For any rational consumer who makes a purchasing decision for a product or service, total acquisition cost (TAC) is often part of the decision process. The goal is to obtain the best product or service with the least total costs for the long term. These kind of decisions happen every day in our daily life, from a decision whether we should buy energy saving light bulbs, to a more expensive but gas efficient car, or to a much more pricey new house but with much less requirement of future maintenance. In the business world, the theory is the same.
The definition of Total Acquisition Cost (TAC) can vary. But generally speaking, TAC in supply chain management should be the sum of total costs associated with receiving and using of a product or service, including ordering administration costs, ordering size costs, product costs, inbound shipping costs, assembling or conversion costs, quality costs and maintenance costs. Unfortunately, many companies tend to focus on product costs and quality costs as their procurement success measurement, which are obvious and easy to measure and capture, but overlook other hidden costs in TAC.
In this article, I will use two examples to explain where we can identify some hidden costs from total acquisition cost.
Logistics costs as hidden cost
This is a very straight forward case of embedded cost analysis for the company using vendor managed inventory (VMI). The analysis is simple but requires significant trust, transparency, and collaboration between the company and their suppliers. The suppliers are asked to breakdown cost components for VMI raw materials as below:
- Product costs
- Shipping costs
- Revolver hub costs (warehouse costs)
The embedded costs are hence broken down into different phases of the supply chain. In this case, the product cost is not the focus, but the logistics costs, which is hidden as part of the final pricing. After understanding the embedded logistics costs of raw materials, the Logistics team goes to its logistics providers for a quote, including shipping and warehousing, on the condition of meeting the same logistics service level used by suppliers. Once a lower logistics cost is identified, Procurement uses it as leverage to negotiate with suppliers. Suppliers need to either match the logistics costs or use the recommended 3PL by the company. This is a great example showing collaboration with suppliers for cost reduction. I believe many companies are conducting similar exercises to identify hidden logistics costs in their purchased materials.
Administration cost, order size costs as hidden costs
The costs of ordering administration, order size or assembling are difficult to capture and often not part of acquisition consideration. But those costs can become surprises some day and hurt the company bottom-line. It can potentially damage the relationship between suppliers and customers.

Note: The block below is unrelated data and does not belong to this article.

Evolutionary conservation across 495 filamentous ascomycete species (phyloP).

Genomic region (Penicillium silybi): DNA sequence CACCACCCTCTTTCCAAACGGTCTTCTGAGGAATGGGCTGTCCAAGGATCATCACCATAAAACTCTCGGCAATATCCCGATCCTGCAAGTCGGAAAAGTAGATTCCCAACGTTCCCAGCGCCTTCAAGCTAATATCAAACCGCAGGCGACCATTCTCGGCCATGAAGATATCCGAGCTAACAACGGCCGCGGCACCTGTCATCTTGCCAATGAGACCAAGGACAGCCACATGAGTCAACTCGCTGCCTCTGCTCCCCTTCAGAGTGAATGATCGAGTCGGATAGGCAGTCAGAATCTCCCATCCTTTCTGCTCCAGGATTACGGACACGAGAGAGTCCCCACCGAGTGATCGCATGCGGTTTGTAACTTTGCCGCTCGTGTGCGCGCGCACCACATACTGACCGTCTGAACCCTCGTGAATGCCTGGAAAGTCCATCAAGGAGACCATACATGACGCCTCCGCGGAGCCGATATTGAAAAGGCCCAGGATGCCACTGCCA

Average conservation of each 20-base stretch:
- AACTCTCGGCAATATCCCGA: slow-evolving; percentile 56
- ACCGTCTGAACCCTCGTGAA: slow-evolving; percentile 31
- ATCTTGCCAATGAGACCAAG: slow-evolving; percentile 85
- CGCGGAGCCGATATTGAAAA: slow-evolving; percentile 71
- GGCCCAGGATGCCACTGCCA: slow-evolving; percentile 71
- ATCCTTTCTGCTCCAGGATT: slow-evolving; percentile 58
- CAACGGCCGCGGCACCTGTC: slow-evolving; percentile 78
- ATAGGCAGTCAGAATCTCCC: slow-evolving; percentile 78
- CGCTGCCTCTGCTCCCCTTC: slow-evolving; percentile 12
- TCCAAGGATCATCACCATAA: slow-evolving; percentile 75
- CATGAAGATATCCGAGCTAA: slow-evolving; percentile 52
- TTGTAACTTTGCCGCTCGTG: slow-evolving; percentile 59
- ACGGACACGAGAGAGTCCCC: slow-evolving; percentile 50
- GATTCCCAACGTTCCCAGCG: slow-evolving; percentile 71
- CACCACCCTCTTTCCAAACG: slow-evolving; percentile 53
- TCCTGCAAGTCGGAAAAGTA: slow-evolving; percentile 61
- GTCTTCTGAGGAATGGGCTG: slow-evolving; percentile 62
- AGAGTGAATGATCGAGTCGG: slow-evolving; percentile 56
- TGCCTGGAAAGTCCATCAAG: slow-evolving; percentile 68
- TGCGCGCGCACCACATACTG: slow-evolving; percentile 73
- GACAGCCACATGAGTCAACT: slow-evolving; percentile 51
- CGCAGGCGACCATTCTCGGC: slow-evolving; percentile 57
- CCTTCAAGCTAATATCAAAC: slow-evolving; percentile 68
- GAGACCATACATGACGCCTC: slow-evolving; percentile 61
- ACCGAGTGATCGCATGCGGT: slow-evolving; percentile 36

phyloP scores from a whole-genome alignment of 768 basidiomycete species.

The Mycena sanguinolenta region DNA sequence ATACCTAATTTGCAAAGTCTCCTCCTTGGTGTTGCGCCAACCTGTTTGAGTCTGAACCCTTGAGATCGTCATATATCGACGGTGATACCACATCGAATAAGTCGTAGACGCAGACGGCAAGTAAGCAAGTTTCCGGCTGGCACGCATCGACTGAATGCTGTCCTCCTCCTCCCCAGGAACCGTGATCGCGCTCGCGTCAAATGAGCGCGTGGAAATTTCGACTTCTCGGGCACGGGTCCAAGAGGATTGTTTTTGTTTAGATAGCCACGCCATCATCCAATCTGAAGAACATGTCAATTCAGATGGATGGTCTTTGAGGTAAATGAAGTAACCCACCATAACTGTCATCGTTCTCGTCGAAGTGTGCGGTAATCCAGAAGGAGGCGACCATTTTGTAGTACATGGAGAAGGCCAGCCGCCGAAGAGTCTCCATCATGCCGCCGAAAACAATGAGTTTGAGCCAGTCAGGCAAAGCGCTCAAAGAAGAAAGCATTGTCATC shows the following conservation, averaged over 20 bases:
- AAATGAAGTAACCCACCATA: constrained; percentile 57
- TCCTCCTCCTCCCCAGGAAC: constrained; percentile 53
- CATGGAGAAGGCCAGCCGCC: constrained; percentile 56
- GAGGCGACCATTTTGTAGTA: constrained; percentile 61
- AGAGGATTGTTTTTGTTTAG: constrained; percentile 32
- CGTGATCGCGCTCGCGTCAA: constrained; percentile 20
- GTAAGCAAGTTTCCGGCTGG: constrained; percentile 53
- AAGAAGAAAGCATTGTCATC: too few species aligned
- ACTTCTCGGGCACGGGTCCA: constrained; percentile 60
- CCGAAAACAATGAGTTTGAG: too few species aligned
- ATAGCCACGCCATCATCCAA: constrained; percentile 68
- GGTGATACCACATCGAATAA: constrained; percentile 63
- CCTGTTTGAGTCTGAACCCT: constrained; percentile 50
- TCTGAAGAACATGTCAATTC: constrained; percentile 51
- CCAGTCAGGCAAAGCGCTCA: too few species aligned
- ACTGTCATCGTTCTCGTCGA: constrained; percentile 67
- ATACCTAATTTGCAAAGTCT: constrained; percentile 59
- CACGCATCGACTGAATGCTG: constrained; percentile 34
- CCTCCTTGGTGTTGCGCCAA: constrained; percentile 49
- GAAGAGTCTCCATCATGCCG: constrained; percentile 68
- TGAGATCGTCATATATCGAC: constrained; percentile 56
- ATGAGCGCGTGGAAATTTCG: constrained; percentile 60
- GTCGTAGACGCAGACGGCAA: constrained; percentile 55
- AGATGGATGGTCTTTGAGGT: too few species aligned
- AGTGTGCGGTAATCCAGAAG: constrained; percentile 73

I’m using a case of pallet rentals in a logistics operation to illustrate those costs. A pallet is not a key material for many companies but it’s utilized in everyday operations to carry and ship important products. Pallet pooling is not a new concept. It allows companies to focus on their key supply chain activities and enjoy a lower logistics cost through renting pallets, instead of buying. The value proposition for this system is to decrease logistics costs, while supporting environmental sustainability.
It’s a great business model if there were no other hidden costs.
For any company using pallet pooling, the additional administration costs can come out of the blue. It’s not a simple activity of placing PO. It includes all other activities of “reporting, reconciling, correcting, and possibly conducting your own audit.” (Andrew Mosqueda, A Cost Analysis of Rental vs. White Wood Pallets). There is a lot of room for reporting errors or variables in a pooling system because pallets float from upstream 2nd or 3rd tiers of suppliers to downstream wholesales or retails. It can cause substantial effort for companies to maintain the program. If companies lose track of pallets because of shipping them to clients outside the rental network, the costs of “loss of equipment” will end up more than buying new pallets.
Ordering size requirement is another invisible cost in TAC. If there is a fuel surcharge for a full truck order or LTL surcharge, the inbound shipping cost per unit becomes higher for small batch orders. If companies choose to increase order sizes in order to lower surcharge costs per unit, inventory carrying costs will increase, such as storage, insurance, tax, and extra rental fee for this rental case.
It might be extreme to use a rental case to explain ordering related costs. The point is that intangible costs, such as ease of doing business, suppliers’ flexibility and services, are definitely part of total acquisition cost. In the long run, all of those hidden costs either pass along to consumers to decrease your competitiveness in the market, or hit bottom-line to reduce your profitability. Hence, for companies that would like to trim down total acquisition cost for their procurement, start with identifying hidden costs first before jumping into negotiate new pricing with suppliers.